Sunday, January 10, 2010

One thing about having so many “hobbies” is that it is hard to choose which to work on, and when I bounce from one project to another, some things get left by the wayside or undone. I operate on feeling, what I feel like doing and today I may do charcoal drawing but tomorrow the feelings may lead me to work on photos. I have many unfinished projects.

I don’t want to give anything up, though. I enjoy different mediums. For me, it’s an adventure. I never know where it’s going to lead me. Be it writing a poem or drawing, the end result is always a surprise. I find this fascinating. What leads me? Because, surely, the moment I stop trying for a specific effect something else moves. The poem will take a twist or the drawing will take on a life of its own.
It’s not exactly the same for each project. Poems are usually quick and my writing style is one of letting myself go to the words. Once I start a line or two, the poem will write itself. I’m along for the ride. The last lines sometimes make me giddy with its revelation. I had no idea it would go there.

Charcoal landscape drawing is more time consuming. I lay the foundation in about an hour to an hour and a half. I put in detail. Some is okay, some is not. I go through a period where I don’t like it much at all. I get frustrated and walk away. Days or weeks will go by before I am called back. There are times when I will take a drawing off the easel and tape it to the wall so I can work on another. Eventually, I go back and when I surrender myself to the drawing, the picture comes alive. It will still resemble the photograph from which I am working, but the picture itself decides the finish.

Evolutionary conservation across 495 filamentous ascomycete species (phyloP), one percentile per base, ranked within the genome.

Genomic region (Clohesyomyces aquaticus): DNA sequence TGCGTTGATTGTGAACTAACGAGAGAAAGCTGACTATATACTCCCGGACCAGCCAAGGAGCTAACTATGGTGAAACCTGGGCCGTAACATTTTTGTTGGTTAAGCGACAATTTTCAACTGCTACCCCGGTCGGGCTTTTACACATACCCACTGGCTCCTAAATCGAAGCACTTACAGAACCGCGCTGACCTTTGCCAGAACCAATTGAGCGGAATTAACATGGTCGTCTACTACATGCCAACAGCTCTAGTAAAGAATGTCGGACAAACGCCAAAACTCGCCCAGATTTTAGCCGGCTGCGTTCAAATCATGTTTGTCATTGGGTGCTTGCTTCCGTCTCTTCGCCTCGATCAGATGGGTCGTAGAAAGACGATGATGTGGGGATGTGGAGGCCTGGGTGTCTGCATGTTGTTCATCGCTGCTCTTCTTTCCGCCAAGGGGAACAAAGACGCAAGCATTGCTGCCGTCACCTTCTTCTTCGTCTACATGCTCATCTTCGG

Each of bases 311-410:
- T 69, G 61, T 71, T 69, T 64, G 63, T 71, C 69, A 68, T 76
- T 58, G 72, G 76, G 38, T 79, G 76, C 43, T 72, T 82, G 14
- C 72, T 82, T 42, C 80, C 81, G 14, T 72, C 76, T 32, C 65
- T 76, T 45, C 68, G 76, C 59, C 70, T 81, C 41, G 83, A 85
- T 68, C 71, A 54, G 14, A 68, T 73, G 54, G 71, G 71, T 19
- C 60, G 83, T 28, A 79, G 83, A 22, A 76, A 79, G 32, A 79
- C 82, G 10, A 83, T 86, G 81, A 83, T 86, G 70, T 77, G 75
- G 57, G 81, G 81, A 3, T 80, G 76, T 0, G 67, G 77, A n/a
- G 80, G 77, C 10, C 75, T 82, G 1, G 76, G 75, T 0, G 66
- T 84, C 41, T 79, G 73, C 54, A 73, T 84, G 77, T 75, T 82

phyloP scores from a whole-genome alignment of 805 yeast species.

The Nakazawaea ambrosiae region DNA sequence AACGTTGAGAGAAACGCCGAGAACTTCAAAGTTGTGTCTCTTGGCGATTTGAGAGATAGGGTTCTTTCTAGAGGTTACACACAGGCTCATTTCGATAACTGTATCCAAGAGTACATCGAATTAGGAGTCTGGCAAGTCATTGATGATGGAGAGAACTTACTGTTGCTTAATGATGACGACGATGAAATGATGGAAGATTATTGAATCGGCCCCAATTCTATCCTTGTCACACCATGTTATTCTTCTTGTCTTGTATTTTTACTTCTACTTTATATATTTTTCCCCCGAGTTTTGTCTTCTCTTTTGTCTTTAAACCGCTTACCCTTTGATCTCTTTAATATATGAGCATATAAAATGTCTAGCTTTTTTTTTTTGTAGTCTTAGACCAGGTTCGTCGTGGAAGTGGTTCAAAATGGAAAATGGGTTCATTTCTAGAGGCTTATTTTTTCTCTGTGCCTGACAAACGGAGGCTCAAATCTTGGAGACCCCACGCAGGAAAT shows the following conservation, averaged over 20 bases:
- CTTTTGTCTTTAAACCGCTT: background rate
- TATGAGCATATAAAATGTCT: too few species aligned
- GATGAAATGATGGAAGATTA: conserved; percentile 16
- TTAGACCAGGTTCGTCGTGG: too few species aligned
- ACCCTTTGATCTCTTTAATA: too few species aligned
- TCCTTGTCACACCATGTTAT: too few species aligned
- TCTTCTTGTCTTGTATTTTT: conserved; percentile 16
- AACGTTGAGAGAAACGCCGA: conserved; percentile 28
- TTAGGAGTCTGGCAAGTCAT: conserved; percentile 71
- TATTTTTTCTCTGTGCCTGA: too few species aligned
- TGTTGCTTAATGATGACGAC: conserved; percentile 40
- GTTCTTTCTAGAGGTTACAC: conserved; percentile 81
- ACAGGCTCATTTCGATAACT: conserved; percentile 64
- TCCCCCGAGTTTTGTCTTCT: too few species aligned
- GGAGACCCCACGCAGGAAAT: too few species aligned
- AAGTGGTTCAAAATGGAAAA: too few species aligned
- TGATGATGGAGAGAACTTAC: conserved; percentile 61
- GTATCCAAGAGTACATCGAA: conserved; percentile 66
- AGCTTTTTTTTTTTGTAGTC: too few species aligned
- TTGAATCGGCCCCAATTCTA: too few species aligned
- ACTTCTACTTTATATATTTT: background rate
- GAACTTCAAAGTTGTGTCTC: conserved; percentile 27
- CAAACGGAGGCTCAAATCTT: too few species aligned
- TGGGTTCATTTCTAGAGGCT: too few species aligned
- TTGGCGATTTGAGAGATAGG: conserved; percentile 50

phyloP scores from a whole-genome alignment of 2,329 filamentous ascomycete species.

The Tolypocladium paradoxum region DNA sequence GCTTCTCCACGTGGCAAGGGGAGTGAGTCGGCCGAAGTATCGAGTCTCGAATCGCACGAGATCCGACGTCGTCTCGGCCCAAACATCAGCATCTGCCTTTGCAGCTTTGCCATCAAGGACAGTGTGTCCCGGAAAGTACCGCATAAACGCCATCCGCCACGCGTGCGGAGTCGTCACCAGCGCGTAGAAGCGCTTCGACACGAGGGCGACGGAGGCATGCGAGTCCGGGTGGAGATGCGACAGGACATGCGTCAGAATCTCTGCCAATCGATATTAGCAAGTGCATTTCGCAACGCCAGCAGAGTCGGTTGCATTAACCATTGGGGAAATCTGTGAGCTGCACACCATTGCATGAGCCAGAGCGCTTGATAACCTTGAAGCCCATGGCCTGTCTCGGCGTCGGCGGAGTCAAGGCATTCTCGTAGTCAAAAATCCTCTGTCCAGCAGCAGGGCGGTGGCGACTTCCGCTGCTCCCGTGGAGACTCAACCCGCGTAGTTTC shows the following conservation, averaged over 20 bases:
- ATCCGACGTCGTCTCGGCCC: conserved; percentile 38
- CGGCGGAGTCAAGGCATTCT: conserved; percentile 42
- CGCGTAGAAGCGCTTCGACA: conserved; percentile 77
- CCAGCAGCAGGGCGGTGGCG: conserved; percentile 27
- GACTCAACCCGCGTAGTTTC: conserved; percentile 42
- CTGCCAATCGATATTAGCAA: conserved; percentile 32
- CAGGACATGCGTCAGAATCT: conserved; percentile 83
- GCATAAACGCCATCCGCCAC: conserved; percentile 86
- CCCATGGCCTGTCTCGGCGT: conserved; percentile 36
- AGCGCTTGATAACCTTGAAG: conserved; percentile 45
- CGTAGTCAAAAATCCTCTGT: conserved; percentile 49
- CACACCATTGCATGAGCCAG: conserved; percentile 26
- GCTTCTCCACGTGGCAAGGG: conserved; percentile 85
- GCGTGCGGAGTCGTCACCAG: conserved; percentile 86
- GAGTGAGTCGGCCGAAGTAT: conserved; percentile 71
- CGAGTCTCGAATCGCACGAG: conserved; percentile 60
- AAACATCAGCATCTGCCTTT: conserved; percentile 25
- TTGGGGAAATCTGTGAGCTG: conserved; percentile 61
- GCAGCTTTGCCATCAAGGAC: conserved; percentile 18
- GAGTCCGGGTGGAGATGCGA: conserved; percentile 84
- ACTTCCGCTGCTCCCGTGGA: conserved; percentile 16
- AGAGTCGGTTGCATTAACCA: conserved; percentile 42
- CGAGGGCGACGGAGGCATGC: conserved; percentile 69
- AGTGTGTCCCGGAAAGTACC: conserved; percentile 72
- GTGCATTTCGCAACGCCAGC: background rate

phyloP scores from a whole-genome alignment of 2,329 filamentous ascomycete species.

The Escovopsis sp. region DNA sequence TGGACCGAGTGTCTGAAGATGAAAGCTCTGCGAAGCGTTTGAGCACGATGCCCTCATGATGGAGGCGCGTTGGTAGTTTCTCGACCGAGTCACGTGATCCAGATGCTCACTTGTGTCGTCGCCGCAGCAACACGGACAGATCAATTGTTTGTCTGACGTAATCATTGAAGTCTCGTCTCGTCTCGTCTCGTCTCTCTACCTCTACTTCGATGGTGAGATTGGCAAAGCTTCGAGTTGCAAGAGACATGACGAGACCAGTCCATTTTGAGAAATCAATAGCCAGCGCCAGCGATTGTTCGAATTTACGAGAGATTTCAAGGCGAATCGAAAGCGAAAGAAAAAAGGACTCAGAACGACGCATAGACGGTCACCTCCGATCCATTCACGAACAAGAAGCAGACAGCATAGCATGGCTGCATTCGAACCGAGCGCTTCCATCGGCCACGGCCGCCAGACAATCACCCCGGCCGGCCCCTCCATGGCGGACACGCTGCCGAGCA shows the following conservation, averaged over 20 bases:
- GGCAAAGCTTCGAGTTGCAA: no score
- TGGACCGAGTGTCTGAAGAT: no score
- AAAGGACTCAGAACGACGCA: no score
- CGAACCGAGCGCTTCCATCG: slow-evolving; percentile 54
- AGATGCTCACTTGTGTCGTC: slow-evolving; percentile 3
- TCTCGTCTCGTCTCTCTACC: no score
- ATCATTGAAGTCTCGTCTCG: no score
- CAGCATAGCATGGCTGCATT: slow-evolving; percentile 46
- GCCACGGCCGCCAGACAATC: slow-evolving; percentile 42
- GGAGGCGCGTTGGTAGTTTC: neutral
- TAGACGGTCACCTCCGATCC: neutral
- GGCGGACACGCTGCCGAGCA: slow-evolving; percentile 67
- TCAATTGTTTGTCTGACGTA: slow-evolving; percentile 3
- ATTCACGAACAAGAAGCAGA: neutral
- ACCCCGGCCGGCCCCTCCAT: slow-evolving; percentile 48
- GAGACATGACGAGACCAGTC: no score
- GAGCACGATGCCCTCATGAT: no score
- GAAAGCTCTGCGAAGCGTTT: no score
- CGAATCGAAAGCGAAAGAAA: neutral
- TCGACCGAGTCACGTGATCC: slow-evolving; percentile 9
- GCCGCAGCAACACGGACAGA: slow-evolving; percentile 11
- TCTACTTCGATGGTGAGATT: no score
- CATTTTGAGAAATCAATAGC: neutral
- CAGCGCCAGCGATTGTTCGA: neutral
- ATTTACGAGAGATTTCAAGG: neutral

A similarity between poetry and drawing is that I get a distinct message when done. I hear a commanding, “Done,” in my head. “Done,” and writing anything more lessens the poem or adding to the picture doesn’t work. When I am finished, I am finished. No ifs, ands, or buts.

Time of day and place also play a part in my artistic endeavors. Poetry is written anywhere, often when I am not at home. I always carry notebook and pens. I never leave home without camera, either. I want to be prepared for whatever will catch my eye when I am out in the world. Other writing, editing photos and printing note cards are done in the mornings. I like to get up around 4 a.m. to be at my desk by 5. Journaling will come first before turning on the computer.

Drawing is done in the afternoons when the light is better in the studio. Plus it is here where I’ll mat photographs and do framing. The studio is also the place where I work on multi-media combo pieces and jewelry making, although I haven’t done either of those in awhile. The sewing machine is downstairs, too. There are plans running amok in my head.

The most important aspect of my art is to surrender to the moment when I can, when I remember to let go. Sometimes I try to fight it to remain in control or do what I think needs to be done. However I end up in frustration. It’s only when I give myself over to the moment of creation that the magic happens and I am pleased with the outcome.

When the muse comes, you have to listen.

No comments: